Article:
Trade group says single body overseeing 20-year programme is only way to make net zero plans work
A department of retrofit needs to be set up to oversee a 20-year programme to make the UK’s aging housing stock more energy efficient, the government has been told.
Federation of Master Builders chief executive Brian Berry said the only way carbon emissions from heating the country’s 29 million homes can be tackled is if it is co-ordinated by a single agency or department.
Speaking during a Building webinar on residential retrofits last week, Berry said: “It really is beholden on the government to show leadership, real leadership, and understand the scale of the problem.
“I think it’s a national infrastructure project, it should be on that scale. It’s going to take decades and we need to start it now.”
He added: “We cannot afford to wait any longer if we’re going to upgrade our existing homes and the only way to do that is to have some form of agency or department, someone co-ordinating all of this to make sure it will happen.”
The comments also come as the construction sector awaits the publication of the government’s heat and building strategy, which will set out how to decarbonise the UK’s built environment.
The document, which was originally promised in February this year, is expected to be published within the next few weeks before the COP26 climate conference in Glasgow in November.
The government is under pressure to explain how it plans to make UK homes more energy efficient so it can achieve its goal of net zero emissions by 2050 following the failure of the Green Homes Grant earlier this year.
The £1.5bn scheme, which offered homeowners vouchers covering part of the cost of energy efficiency improvements to their homes, was scrapped in March.
Just 10% of the 600,000 home upgrades the chancellor promised were carried out, with the low take-up partially blamed on a flawed accreditation scheme for installers.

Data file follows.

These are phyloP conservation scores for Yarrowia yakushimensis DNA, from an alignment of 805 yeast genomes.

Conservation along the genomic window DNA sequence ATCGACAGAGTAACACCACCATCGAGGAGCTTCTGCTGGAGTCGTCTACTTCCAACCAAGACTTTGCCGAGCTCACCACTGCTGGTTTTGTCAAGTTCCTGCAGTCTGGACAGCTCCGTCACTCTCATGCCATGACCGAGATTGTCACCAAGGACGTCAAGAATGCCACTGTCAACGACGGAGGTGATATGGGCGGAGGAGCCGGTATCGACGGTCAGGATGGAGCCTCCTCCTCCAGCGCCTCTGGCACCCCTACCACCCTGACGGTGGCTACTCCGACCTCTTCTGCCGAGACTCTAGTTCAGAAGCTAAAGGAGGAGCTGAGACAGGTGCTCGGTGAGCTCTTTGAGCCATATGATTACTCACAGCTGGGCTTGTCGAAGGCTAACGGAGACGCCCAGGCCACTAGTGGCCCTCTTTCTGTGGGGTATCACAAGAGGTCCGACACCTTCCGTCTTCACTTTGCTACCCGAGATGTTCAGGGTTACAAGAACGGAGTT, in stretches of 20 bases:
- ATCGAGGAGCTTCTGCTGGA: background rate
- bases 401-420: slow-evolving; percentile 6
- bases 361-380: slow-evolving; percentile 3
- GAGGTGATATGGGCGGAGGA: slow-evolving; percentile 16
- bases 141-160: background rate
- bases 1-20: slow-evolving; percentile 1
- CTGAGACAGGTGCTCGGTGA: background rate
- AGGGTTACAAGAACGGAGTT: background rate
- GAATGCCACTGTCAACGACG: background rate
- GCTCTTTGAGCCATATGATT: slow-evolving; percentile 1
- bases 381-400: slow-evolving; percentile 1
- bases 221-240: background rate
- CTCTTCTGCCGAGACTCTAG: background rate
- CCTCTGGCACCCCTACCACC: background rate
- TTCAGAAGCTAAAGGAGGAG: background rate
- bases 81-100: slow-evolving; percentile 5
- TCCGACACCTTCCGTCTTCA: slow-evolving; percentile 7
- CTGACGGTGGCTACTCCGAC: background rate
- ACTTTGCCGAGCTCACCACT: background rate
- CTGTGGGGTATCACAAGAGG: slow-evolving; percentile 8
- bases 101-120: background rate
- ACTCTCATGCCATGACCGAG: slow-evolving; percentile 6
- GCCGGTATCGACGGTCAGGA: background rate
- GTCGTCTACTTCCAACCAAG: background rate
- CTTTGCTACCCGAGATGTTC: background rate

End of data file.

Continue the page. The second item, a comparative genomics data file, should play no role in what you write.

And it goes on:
Berry said the scheme was “disappointing to give it an understatement”.
He added: “We had to promote the scheme to our members, provide an access for them to become accredited [and] only a few of my members took up the offer.”
He said those who did sign up to the scheme “lost quite a lot of money for small companies” which he said has since undermined the construction sector’s confidence in investing in future government retrofit initiatives.
“This time the government has really got to get it right because otherwise builders will say ‘what is the point, we’ve got huge demand in RMI, there’s a shortage of builders, we don’t need all this, we’re just going to do what we do and there won’t be that take-up’.”
Berry attends regular meetings with government departments to discuss retrofit strategies but said he was concerned that ministers might not adopt a “holistic approach”.
He added: “Past performance hasn’t been very encouraging but let’s wait and see.
“The mood music on the heat and building strategy seems to be positive, I’m trying to be optimistic but the devil’s in the details.”
The FMB has outlined eight key elements which the groups said would need to be adopted together for a retrofit strategy to work.
They include financial incentives, new skills qualifications, linking up with local authority-led initiatives and a compliance regime to ensure homeowners’ confidence is not undermined by shoddy work.
The Construction Leadership Council has proposed a retrofit programme costing £525bn over the next two decades, with funding split between the public and private sectors.
The FMB has said around 100,000 jobs could be created in the first four years of the programme along with savings of £1.4bn for the NHS and “substantial” savings in energy bills.